The reality is that most communities in America need jobs. Unfortunately, there’s a small group of people who believe that preserving the status quo is more important than building an industry first and foremost for this community.
People personalized it to me as, “He’s a developer.” In reality, I’m not a developer. That’s not my background. My background is fundamentally centered around business turnarounds. I’ve worked in areas from health care to manufacturing. I’ve worked in software technology. I’ve worked in the airline industry. This venue was a struggling business. WEF was very small compared to what it is now. It was losing a ton of money every year, and we turned it around. Our economic impact to Palm Beach County is over $200 million a year now. We generated 150,000 hotel room nights.
And there is basically only the Hampton Inn in Wellington?
Only 8,000 in Wellington for the Hampton Inn, and, by the way, it’s the most expensive Hampton Inn in the United States. You don’t understand the impact of that. Right now, it’s very hard to stay in Wellington. Renters are requiring four-month stays. That’s a structural problem that has a long-term impact. I’m making movements towards changing that and hopefully being successful.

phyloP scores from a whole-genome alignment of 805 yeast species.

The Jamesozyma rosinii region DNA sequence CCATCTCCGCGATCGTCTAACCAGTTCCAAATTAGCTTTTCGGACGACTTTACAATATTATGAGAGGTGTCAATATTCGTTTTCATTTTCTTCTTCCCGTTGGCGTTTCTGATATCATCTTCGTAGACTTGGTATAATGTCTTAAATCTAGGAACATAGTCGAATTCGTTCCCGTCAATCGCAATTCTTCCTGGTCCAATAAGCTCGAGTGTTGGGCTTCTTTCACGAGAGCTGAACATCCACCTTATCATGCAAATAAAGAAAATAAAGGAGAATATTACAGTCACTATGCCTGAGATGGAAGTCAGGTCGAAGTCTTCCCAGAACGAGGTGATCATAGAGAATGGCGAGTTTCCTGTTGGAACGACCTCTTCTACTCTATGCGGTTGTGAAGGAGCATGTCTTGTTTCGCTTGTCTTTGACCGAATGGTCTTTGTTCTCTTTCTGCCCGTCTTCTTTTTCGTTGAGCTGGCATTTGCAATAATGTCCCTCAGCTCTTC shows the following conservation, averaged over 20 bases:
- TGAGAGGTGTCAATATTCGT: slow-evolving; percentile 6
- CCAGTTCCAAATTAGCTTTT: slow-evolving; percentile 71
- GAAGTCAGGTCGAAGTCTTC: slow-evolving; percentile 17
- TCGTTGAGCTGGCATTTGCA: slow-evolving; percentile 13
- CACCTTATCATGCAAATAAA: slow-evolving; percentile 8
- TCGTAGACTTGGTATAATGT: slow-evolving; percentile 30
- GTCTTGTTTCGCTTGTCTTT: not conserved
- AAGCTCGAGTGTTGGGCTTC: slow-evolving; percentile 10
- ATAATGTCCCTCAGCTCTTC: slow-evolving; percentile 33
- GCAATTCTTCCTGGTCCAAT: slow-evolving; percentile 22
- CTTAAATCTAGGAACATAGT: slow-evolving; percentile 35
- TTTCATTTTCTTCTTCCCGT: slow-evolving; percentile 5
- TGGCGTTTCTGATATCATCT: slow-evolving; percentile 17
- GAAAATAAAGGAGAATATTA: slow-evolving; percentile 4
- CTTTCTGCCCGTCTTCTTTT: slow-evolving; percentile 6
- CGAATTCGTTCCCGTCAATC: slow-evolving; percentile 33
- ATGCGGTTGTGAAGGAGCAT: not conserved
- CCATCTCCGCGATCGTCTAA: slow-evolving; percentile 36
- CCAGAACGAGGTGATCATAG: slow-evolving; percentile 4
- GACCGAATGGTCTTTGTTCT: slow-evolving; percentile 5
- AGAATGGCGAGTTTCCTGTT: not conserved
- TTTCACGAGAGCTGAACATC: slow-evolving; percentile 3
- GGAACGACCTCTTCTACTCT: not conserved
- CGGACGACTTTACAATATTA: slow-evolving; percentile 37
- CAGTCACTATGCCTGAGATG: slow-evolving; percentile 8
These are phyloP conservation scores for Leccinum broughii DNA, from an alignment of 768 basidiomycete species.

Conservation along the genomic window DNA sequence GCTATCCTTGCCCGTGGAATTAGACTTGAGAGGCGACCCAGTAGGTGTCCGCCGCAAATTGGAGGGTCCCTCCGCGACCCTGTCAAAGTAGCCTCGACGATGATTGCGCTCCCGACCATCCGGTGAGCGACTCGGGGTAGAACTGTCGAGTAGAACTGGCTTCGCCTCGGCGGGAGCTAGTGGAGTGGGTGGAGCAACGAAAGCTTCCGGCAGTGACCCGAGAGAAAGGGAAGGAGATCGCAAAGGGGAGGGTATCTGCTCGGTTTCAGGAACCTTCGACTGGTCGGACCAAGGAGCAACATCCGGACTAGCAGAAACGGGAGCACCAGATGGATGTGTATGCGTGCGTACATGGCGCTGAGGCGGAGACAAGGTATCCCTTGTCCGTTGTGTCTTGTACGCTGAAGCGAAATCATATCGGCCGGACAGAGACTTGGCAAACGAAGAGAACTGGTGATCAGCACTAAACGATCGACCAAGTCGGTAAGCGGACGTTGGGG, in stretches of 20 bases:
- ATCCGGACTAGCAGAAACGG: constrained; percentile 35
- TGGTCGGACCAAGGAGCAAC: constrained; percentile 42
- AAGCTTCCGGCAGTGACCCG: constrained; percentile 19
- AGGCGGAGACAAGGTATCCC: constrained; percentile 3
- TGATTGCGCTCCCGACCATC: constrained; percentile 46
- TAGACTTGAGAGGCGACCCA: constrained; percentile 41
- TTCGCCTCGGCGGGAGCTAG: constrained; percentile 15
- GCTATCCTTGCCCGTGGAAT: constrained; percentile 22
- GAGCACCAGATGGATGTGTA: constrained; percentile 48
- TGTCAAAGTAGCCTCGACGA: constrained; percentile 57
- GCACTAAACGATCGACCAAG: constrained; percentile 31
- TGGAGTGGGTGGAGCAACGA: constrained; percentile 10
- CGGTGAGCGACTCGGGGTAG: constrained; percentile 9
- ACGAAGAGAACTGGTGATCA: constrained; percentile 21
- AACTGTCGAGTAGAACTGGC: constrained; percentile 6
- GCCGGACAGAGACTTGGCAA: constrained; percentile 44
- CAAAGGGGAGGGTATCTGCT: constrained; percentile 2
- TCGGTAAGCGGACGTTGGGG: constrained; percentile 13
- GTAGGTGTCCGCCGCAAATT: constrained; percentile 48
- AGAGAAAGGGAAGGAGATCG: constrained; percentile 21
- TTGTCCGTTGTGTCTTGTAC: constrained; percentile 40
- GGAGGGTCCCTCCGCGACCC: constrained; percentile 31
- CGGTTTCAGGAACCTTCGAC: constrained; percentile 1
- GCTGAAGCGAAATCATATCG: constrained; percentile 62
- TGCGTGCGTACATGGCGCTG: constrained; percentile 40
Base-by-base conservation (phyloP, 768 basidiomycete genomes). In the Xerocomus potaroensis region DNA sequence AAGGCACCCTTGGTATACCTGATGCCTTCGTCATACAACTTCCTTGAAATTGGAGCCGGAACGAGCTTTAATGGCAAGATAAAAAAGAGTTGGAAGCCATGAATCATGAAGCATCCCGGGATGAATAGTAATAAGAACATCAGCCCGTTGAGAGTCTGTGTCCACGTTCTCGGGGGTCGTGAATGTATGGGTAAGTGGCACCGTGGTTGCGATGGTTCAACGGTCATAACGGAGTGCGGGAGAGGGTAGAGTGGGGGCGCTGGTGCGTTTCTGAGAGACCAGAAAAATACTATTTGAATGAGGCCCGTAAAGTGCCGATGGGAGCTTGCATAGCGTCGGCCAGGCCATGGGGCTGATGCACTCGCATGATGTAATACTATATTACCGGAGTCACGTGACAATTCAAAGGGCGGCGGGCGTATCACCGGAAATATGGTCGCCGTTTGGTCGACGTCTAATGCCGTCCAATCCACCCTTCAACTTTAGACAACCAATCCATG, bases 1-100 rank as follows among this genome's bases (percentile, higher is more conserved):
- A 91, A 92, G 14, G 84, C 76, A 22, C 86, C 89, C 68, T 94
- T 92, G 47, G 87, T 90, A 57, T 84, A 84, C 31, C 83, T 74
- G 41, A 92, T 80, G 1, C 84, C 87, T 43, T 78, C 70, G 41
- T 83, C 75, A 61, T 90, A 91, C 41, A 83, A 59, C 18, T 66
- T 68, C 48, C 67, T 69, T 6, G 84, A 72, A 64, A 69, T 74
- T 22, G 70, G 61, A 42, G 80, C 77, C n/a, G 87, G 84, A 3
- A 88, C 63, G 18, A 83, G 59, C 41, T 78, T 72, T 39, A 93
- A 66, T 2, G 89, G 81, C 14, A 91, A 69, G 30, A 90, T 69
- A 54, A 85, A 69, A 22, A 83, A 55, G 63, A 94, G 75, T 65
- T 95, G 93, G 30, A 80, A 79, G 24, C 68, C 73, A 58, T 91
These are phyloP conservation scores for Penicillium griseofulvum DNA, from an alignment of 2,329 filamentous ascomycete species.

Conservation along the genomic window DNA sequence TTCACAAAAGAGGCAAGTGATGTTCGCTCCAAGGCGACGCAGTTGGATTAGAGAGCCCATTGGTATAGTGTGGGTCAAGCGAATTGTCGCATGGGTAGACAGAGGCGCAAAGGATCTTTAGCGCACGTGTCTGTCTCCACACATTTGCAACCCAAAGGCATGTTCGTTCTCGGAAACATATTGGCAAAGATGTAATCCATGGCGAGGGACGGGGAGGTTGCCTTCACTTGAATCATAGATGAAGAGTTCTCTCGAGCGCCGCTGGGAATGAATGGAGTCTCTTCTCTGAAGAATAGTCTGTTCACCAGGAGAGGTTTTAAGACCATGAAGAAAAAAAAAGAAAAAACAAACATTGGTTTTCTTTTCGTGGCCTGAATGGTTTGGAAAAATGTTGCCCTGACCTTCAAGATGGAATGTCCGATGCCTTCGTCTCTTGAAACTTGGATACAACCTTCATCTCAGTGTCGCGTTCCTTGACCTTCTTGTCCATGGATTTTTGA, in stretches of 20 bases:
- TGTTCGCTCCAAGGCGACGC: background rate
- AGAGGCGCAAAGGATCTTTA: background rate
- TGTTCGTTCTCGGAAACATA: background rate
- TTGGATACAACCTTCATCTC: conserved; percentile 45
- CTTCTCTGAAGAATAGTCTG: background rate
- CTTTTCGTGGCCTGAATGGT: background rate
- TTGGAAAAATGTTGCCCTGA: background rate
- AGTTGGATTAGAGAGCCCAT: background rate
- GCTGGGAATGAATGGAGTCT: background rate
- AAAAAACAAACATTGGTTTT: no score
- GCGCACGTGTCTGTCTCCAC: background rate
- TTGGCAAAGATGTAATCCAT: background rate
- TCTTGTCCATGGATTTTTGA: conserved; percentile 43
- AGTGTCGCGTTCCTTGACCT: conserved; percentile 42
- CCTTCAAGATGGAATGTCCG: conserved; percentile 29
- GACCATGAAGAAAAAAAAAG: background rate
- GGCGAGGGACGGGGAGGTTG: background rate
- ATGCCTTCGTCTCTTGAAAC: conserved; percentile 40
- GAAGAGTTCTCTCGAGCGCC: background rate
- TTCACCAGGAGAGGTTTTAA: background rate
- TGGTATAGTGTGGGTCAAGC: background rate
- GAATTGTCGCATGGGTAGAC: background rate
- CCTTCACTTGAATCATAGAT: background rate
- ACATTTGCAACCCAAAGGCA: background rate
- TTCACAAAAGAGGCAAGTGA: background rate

How will your new eventing and gladiator polo be part of WEF?
Those events have brought new owners and are bringing new energy into the sport. I think eventing is an important part of our philosophy. Polo, eventing, jumping, dressage, and I’ve been trying to do two steeplechases. Our business is around promoting the equestrian lifestyle. I think that’s what a lot of people missed. It’s not about a show-jumping competition, it’s not about dressage, it’s not about polo. It’s about how you build an environment that is respectful to the connection between horses and humans from a lifestyle perspective.
Are the sponsors of gladiator polo different?
They’re all over the place. Bank of America, U.S. Trust, Merrill Lynch, we’ve got four beer companies, we’ve got spirits companies. We’ve got some equestrian companies that sponsor at WEF, some go to polo, some to dressage. Some are just in the community. The model is different. This will be a transition point for the industry. In lieu of going out and trying to get massive sponsorships, we put these jerseys on them with logos of all the sponsors. So it’s much more of a NASCAR model, and we are able to get a tremendous amount of revenue. It’s unprecedented in total. We are creating a professional league in polo.
Lastly about this farm. How did it get its name?
Far Niente is Italian for “without a care.” It’s also a wine. We had a summer home in New Hampshire near Lake Winnipesaukee that was sort of our special place. We were drinking the wine one time and just said, “What a great name for a wine! What a great name for a farm!” So, our farm up north is Far Niente, and so is our farm here, and in South Carolina too.